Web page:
John Calvin Abney
Safe passage, in any case, is a porch light lit, a proverbial lighthouse in the miles of vast darkness, a hope. A hope of making it through, one way or another, without losing yourself or what you hold dear.
On the gentle opener to John Calvin Abney’s new album, he draws a line between himself and the expectations of others. The weight of those judgments, wanting to be what others have wanted from him, has always sat heavy on Abney’s heart—the depths of which he’s plumbed for plenty of albums’ past—but here, he’s distilled that pressure and perhaps his own past posturing down to the most fundamental human desire.
“I just want to feel good,” he sings softly, setting the tone for the cyclical narrative of “Safe Passage,” a ten-song exploration of happiness and the self.
Years before Rolling Stone was praising Carson McHone’s rule-breaking roots music, the Austin, Texas native played weeknights in local bars like The White Horse, keeping dancers dancing and drinkers drinking. With her 21st birthday still in the distance, McHone entertained late-night crowds bearing witness to the good times and bad decisions that fill a busy bar. It was a rare, raw education. She pumped her music full of details from an early adulthood spent in the company of the heartbroken and high-toleranced. In 2015, McHone released Goodluck Man which earned her a cover story in The Austin Chronicle as well as the support of local icons like Ray Wylie Hubbard, who said she “writes songs like her life depends on it.” Then she hit the road, touring the U.S. (and beyond) with acts like Shakey Graves, Gary Clark, Jr., and Joe Pug.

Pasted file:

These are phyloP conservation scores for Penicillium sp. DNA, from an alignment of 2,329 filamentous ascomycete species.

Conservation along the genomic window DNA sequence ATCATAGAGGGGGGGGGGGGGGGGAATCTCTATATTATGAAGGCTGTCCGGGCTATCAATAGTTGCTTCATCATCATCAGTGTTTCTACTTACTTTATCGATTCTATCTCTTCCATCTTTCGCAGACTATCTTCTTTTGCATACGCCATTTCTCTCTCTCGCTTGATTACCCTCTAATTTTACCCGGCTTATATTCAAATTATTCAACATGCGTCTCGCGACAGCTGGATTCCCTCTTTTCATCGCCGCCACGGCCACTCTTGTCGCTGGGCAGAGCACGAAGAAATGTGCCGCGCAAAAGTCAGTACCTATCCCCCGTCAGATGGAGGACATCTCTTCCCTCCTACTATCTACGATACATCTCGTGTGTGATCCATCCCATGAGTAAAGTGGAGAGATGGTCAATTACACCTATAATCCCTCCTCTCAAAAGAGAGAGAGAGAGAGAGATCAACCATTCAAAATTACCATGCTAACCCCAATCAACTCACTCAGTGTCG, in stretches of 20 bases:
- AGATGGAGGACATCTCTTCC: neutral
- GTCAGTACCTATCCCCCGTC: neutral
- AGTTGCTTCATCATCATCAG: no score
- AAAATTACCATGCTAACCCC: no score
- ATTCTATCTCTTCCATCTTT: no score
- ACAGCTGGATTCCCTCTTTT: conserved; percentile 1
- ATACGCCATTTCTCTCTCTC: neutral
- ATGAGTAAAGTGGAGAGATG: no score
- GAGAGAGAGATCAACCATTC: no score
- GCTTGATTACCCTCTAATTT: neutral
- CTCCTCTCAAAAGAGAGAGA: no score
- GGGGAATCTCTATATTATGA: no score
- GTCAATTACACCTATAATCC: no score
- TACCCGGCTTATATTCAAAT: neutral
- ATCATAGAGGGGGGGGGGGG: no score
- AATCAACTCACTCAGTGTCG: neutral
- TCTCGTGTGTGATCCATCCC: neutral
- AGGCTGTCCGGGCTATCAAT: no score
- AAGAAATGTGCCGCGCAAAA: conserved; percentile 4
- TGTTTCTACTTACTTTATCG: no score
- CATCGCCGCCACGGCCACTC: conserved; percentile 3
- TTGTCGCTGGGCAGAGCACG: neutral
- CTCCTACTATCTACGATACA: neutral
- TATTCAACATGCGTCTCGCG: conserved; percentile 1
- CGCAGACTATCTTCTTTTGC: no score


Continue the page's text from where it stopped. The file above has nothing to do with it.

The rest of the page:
Dark, driving, and evocative, 2018’s Carousel shines a light not only on McHone’s honky-tonk roots, but on her development as a modern, alt-country storyteller. It features newly written songs and updated versions of tracks that first appeared on Goodluck Man,pushing traditional sounds and themes into a modern context.